Don’t forget to consider whether any of those 1099s are actually W2 employees. Incorrectly classifying an employee as a 1099 can lead to FLSA claims for unpaid overtime and withholding.
Your Take away – review those job descriptions and if you don’t have written job descriptions now is the time to write them.
AUDIT OF EMPLOYEE WORK-TIME AND OVER-TIME HOURS
WHAT IS “OFF THE CLOCK” WORK?
An audit is an excellent investigative tool to determine how much “off-the-clock” time is occurring and why it is occurring.
One of the biggest problems employers generally face is failing to identify small amounts of “off-the-clock” work-time which, when viewed collectively among all employees, become large amounts of work-time. For manufacturers, that could be an employee arriving ten (10) minutes early to set up critical tools at his work-station before his schedule shift-start. In an office setting, it could be the few minutes an employee takes to upload new software updates or listen to voicemail before the start of her work-day. Work that benefits an employer, even for such mundane acts, is normally compensable and must be paid under FLSA.
With so many companies embracing new technology, employers face many potential “off-the-clock” pitfalls in the form of an employee using smart-phones, laptops and other WIFI devices. Some companies avoid off-the-clock work by prohibiting non-exempt employees from using their company issued devices during off-hours. Other companies issue company owned wireless devices to not only allow usage but allow monitoring to manage off-the-clock work performed. An audit will best identify how much and for what purposes these off-the-clock communications occur and if excessive, limiting such off-the-clock communications. In addition, the audit can benefit a company’s bottom-line by eliminating unnecessary or redundant work that offers no short or long term benefit.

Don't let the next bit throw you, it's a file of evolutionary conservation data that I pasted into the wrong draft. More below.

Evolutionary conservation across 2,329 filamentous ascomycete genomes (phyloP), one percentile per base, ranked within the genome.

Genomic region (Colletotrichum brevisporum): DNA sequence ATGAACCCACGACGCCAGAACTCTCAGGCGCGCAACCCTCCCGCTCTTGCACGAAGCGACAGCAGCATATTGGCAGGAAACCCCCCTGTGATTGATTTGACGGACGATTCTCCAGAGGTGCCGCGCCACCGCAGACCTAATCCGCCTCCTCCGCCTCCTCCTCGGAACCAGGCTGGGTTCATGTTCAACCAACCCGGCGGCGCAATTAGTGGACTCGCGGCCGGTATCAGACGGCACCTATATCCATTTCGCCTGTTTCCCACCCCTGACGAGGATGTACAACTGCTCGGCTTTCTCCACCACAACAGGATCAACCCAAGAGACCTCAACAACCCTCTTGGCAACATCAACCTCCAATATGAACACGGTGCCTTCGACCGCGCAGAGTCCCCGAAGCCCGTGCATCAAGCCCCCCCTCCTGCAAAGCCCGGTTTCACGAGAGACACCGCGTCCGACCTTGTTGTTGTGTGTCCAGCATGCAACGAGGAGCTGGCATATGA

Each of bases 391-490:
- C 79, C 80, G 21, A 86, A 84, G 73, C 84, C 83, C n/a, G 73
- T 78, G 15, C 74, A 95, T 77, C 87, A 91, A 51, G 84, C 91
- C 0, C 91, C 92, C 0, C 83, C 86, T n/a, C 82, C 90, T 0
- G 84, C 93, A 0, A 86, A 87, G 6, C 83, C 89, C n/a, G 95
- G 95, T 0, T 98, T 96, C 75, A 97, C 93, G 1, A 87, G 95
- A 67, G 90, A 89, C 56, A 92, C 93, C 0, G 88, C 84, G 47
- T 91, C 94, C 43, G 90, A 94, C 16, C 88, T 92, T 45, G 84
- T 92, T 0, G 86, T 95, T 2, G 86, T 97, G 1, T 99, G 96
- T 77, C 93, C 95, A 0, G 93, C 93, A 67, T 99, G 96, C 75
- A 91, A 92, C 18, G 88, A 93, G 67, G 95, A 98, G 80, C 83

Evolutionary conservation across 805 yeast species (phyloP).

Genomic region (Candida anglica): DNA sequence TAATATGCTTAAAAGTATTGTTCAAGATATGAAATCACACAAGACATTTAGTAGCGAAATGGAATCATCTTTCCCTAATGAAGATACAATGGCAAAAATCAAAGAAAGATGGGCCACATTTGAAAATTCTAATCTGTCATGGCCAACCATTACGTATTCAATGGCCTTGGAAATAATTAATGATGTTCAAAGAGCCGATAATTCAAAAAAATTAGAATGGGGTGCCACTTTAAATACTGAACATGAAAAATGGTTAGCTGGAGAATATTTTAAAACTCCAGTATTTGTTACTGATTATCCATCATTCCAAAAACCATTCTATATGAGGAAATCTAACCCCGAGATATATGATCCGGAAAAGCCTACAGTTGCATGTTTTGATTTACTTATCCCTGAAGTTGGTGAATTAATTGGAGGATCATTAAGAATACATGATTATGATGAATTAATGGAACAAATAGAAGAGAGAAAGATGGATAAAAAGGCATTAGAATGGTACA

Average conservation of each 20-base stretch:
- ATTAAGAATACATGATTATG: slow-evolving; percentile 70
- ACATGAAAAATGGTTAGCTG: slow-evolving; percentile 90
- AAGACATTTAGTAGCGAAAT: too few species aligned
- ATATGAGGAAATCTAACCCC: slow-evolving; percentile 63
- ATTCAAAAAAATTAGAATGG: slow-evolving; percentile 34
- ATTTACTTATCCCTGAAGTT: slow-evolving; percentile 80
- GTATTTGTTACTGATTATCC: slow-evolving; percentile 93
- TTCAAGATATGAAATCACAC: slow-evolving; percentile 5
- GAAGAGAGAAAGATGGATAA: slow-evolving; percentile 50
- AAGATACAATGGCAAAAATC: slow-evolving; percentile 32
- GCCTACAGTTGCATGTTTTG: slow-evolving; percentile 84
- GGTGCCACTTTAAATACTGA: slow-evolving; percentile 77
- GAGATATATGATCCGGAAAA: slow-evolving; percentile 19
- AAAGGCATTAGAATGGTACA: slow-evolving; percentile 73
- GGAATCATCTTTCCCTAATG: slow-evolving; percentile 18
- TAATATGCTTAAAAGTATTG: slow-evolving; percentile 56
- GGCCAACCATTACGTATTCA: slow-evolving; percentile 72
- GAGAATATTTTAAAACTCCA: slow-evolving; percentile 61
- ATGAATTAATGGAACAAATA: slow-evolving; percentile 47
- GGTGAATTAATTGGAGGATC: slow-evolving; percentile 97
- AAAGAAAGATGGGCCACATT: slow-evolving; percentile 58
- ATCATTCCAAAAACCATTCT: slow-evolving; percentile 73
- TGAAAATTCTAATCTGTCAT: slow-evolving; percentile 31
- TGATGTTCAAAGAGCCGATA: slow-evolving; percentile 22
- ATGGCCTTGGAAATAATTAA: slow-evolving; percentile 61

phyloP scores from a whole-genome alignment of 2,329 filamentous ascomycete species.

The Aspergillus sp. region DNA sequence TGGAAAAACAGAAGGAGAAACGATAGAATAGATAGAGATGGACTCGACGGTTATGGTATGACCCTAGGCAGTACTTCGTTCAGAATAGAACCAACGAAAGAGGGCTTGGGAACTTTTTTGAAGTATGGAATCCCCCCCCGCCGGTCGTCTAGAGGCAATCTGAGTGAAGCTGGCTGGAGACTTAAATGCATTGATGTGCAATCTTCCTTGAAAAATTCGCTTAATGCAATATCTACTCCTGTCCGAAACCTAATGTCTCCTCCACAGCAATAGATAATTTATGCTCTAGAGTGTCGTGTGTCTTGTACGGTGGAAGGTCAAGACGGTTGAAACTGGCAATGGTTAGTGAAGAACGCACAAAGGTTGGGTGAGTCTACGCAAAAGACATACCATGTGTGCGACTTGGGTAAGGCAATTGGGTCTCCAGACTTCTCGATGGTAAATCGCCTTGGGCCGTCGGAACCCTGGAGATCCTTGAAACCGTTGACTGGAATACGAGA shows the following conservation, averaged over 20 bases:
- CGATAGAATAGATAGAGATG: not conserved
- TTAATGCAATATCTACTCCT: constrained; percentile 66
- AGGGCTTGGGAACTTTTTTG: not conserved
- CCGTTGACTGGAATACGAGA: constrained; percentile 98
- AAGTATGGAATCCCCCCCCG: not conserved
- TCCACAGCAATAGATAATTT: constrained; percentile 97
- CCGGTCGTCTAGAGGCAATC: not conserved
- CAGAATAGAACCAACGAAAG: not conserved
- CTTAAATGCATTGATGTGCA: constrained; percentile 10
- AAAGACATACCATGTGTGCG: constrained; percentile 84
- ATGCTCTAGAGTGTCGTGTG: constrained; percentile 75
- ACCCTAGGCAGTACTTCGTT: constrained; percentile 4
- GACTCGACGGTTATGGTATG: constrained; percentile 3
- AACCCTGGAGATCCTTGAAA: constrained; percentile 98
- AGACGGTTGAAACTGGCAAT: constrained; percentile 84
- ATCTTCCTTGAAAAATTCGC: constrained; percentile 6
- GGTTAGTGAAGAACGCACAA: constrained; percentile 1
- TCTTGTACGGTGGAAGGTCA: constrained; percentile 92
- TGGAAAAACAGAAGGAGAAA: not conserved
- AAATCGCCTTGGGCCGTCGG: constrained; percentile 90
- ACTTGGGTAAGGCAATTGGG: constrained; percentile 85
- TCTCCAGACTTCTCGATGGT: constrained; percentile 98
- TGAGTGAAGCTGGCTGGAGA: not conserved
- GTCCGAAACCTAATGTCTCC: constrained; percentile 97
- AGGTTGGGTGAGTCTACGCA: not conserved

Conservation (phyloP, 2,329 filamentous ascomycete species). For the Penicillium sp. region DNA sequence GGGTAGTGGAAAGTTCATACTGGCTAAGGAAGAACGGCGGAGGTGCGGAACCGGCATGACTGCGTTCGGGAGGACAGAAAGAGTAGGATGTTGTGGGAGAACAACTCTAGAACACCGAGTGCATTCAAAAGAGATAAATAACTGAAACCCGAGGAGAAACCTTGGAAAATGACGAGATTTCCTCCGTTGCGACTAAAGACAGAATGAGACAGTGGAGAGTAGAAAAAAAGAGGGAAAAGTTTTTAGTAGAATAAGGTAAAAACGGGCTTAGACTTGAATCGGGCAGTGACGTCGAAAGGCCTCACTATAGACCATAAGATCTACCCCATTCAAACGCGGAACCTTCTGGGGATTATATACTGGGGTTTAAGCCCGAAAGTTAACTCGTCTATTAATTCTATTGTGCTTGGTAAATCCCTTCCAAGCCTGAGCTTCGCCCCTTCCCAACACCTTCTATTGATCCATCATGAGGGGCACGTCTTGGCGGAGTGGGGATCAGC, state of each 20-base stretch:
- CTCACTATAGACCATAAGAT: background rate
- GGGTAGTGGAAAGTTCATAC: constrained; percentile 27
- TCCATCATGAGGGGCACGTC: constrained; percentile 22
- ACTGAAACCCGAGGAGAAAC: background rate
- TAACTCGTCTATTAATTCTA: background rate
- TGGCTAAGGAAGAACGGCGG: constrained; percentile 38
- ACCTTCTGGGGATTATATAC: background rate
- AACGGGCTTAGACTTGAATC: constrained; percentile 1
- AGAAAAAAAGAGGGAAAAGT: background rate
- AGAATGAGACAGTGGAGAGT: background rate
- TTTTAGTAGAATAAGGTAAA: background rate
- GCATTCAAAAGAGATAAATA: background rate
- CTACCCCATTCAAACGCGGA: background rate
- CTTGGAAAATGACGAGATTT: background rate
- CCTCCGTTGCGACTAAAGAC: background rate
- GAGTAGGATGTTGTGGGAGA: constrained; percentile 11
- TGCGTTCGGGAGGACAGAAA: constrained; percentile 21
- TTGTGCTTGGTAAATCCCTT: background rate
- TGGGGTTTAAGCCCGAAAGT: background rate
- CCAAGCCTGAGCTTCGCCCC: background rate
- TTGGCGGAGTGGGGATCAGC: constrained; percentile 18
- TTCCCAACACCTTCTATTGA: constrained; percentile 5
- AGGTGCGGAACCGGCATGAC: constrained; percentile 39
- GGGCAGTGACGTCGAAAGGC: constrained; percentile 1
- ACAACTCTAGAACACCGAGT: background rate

WHAT IS THE “REGULAR RATE OF PAY” FOR FLSA?
Many employers miscalculate the regular rate of pay (from which the overtime rate is derived) by excluding various forms of non-salary compensation. FLSA does not calculate regular rate of pay based solely on hours worked on the job – other factors are included. The FLSA states that all remuneration must be included in calculating the regular rate of pay unless it fits into one of several specific statutory exceptions. Exceptions include: gifts; payments not for hours worked, such as receiving payment on holidays and vacation time but not actually working on those holiday or vacation days taken; some discretionary bonuses; profit-sharing or savings plan contributions, employee benefit plan contributions, premium rate payments, and certain stock grants.